Energy audit in SMEs could unlock great energy efficiency potential in Europe: a focus on the Italian model.
Energy Management 31 March 2017 Silvia Zinetti.
Energy audits play an essential role in the achievement of energy savings at the European level. They are an effective tool to providing the necessary information on the existing energy consumption and the opportunities to save energy.
The ‘energy audit’ tool, first introduced by The American Society of Heating, Refrigerating and Air Conditioning Engineers (ASHRAE) following the 1973 oil crisis, became popular in Europe since the early 1990s. It was present in Article 7 of the Council Directive 93/76/EEC, in Article 12 of the Directive 2006/32/EC, and in Article 8 of the current Directive 2012/27/EU, also known as Energy Efficiency Directive (EED).
Article 2 (25) of the EED defines ‘energy audit’ as follows:
“Energy Audit means a systematic procedure with the purpose of obtaining adequate knowledge of the existing energy consumption profile of a building or group of buildings, an industrial or commercial operation or installation or a private or public service, identifying and quantifying cost-effective energy savings opportunities, and reporting the findings;”
The EED Directive strengthens the energy audit obligations for the Member States. In particular, Article 8(4) of the Directive makes energy audits mandatory for large enterprises. Yet, the Directive does not require large enterprises to actually implement any audit recommendations. Furthermore, while Article 8(2) put a strong emphasis on small and medium-sized enterprises (SMEs) and advises “Member States to develop programmes to encourage SMEs to undergo energy audits and the subsequent implementation of the recommendations from these audits”, it does not set any mandatory energy audits requirements for SMEs.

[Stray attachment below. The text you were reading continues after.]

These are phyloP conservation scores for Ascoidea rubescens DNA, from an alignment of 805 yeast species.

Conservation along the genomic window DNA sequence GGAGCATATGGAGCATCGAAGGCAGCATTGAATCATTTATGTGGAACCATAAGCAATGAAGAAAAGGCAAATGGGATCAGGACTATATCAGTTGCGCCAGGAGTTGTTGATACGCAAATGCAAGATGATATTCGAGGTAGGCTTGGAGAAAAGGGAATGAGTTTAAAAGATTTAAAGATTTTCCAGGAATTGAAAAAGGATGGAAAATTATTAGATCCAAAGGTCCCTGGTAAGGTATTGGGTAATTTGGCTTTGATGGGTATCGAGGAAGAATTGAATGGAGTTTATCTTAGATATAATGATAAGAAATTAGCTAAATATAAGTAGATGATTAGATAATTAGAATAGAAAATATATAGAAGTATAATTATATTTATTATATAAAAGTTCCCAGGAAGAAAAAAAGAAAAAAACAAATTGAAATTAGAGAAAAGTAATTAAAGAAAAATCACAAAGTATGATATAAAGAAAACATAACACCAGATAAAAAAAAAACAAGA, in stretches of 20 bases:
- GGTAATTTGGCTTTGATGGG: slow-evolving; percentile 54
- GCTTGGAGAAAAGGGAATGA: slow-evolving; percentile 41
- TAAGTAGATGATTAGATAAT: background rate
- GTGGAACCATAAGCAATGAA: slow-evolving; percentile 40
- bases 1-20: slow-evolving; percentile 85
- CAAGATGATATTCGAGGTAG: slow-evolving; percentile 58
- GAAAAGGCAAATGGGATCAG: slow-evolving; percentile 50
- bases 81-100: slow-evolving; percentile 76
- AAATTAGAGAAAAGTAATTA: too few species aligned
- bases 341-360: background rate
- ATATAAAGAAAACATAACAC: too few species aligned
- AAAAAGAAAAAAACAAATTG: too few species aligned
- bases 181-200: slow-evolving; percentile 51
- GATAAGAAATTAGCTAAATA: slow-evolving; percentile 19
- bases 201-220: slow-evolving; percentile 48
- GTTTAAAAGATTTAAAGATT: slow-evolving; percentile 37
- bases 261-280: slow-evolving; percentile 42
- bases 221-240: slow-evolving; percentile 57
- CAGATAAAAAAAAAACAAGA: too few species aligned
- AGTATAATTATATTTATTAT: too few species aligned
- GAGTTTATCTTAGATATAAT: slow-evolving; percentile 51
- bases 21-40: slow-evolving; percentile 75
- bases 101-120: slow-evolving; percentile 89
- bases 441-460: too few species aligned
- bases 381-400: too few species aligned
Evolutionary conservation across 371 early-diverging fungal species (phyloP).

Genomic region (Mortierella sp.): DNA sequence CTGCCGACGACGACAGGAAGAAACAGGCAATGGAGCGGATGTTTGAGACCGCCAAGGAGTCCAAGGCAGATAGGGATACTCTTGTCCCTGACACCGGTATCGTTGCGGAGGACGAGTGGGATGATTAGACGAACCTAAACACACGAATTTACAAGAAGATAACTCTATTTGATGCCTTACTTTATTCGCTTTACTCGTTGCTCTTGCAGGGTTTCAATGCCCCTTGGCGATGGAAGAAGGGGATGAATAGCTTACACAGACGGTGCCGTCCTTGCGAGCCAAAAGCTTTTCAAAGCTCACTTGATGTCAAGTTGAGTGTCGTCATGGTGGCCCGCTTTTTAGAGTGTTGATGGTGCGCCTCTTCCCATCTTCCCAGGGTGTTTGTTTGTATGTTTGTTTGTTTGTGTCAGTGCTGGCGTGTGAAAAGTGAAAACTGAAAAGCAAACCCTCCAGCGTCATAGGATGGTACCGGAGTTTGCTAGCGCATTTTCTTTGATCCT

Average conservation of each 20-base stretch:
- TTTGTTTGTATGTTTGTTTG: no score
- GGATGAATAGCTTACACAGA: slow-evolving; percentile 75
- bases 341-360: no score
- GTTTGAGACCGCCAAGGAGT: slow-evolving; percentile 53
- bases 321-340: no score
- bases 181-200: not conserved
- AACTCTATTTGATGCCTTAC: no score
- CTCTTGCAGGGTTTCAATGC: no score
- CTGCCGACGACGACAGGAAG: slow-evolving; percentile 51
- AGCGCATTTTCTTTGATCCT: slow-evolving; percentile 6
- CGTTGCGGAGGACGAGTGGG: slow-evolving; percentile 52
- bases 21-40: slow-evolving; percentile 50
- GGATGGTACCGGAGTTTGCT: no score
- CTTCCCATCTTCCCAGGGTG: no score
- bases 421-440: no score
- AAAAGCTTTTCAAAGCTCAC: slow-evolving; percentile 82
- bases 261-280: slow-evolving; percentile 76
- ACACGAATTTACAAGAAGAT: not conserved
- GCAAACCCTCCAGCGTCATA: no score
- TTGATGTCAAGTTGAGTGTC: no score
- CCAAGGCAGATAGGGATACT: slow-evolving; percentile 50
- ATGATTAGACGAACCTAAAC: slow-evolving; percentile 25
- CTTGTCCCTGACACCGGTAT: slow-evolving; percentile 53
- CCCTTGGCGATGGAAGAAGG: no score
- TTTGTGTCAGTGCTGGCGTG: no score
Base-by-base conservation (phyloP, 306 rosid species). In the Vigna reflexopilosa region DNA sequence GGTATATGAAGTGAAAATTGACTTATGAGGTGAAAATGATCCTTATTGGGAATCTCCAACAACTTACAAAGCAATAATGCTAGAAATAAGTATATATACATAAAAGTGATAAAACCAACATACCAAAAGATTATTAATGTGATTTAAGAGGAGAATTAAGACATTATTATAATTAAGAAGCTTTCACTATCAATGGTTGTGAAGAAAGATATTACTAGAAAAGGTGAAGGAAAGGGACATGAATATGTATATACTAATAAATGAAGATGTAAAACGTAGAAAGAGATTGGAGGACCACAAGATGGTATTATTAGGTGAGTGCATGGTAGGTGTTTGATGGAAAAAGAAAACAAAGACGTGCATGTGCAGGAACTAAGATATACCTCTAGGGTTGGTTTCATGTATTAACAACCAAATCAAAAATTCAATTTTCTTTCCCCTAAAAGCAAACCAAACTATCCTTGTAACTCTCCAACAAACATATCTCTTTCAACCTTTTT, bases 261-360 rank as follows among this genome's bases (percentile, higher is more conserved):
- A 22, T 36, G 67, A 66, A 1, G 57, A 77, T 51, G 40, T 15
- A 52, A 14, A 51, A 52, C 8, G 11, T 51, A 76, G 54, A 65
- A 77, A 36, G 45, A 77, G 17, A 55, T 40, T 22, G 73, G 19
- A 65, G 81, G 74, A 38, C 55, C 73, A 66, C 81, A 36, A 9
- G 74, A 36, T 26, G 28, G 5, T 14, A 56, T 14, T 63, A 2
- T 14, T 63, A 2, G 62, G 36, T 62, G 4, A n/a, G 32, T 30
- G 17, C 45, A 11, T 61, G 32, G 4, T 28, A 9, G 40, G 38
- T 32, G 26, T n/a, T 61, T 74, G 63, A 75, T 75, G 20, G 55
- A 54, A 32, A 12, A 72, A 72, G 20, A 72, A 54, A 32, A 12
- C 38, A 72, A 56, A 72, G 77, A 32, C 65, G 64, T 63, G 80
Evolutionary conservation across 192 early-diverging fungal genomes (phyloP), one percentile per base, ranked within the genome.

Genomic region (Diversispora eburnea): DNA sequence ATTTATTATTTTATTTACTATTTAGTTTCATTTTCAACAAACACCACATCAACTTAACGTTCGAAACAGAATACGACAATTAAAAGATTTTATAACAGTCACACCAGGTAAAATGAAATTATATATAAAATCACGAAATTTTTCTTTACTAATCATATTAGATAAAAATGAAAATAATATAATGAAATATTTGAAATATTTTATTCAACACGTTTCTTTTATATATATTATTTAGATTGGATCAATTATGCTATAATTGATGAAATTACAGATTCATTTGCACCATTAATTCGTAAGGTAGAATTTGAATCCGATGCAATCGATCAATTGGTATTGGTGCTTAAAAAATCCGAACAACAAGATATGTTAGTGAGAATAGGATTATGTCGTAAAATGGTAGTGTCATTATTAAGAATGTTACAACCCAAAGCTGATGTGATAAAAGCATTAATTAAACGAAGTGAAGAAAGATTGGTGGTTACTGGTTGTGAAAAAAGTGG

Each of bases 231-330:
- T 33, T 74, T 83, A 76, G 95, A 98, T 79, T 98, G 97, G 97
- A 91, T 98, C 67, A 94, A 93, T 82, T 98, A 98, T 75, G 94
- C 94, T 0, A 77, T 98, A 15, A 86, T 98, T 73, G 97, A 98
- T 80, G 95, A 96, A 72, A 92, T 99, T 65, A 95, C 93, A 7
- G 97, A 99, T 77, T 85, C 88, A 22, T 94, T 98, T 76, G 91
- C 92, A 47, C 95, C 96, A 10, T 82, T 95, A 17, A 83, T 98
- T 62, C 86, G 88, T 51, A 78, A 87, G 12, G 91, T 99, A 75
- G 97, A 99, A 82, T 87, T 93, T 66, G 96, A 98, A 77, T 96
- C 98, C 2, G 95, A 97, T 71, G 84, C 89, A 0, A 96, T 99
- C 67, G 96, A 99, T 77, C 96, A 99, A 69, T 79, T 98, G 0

Following the implementation of the EED Directive, we are now discovering best practices set out by some Member States that go beyond the EED provisions and could be an example for the rest of Europe. According to a recent study on energy efficiency in enterprises carried out by the European Commission[i], countries such as Italy, Portugal, Belgium (Flanders) and Romania, do have mandatory requirements for the implementations of the measures identified in the energy audit, although applicable only to energy-intensive companies. As the definition of SMEs in Article 2(26) of the EED does not refer to energy intensity or to energy consumption, an energy consuming company can also be an SME.
This post focuses on the model developed in Italy, which include two level of innovation: ·
- SMEs to undergo energy audits if energy consuming companies;
- Mandatory implementation of the identified measures by energy consuming companies.